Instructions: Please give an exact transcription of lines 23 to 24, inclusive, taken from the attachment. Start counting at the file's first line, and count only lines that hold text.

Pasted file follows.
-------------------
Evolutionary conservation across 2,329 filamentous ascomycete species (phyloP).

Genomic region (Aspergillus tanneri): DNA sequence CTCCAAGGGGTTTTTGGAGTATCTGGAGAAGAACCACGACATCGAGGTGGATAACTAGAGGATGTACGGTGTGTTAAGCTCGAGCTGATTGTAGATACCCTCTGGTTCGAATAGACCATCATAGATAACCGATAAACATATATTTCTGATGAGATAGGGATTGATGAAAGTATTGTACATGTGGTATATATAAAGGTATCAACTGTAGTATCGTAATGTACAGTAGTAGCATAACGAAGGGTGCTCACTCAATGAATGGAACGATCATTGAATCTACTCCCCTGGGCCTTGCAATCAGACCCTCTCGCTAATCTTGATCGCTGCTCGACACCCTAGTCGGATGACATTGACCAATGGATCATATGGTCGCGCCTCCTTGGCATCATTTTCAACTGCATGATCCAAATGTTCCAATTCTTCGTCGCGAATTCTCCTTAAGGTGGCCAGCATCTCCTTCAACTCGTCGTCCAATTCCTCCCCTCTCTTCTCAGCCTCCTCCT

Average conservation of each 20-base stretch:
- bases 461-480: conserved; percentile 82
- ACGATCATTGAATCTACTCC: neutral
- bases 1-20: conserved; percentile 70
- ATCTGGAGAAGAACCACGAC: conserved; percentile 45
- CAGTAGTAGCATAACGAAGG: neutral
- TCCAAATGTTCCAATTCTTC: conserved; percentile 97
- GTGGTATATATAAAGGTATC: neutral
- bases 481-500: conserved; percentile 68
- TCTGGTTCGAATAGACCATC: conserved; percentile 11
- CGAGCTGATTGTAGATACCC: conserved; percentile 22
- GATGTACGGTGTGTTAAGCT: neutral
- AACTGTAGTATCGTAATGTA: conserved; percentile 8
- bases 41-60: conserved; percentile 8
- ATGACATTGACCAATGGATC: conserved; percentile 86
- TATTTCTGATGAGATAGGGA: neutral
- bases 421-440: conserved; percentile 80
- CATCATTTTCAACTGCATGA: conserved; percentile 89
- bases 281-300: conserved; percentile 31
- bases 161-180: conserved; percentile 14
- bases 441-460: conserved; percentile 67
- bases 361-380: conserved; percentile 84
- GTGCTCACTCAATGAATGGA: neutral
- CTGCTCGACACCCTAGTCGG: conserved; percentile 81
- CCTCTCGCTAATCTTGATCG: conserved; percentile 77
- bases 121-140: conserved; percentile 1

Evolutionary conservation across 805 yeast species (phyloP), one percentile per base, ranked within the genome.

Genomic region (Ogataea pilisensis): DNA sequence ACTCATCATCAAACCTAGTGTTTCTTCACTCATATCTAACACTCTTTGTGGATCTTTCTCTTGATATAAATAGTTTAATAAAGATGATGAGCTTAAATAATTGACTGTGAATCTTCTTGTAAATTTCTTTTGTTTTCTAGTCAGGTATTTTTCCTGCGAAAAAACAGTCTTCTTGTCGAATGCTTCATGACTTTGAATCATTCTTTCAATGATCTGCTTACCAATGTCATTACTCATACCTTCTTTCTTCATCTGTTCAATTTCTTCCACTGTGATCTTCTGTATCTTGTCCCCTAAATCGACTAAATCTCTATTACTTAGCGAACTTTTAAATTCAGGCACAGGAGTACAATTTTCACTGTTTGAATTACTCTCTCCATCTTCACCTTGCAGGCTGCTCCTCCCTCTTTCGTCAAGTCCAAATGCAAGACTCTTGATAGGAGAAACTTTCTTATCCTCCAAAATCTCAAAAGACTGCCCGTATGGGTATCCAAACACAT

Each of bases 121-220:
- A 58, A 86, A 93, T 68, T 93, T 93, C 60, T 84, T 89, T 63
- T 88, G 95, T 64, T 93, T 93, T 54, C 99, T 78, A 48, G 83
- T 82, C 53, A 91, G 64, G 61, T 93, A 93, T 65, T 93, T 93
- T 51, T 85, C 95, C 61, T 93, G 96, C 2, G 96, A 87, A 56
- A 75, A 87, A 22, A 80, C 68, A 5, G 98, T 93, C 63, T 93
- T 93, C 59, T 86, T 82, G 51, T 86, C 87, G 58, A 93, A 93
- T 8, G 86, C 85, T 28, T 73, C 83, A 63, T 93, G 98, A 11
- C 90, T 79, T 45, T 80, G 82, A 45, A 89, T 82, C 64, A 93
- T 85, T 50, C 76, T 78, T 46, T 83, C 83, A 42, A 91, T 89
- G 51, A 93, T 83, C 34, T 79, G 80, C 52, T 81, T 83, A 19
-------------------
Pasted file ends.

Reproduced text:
- bases 441-460: conserved; percentile 67
- bases 361-380: conserved; percentile 84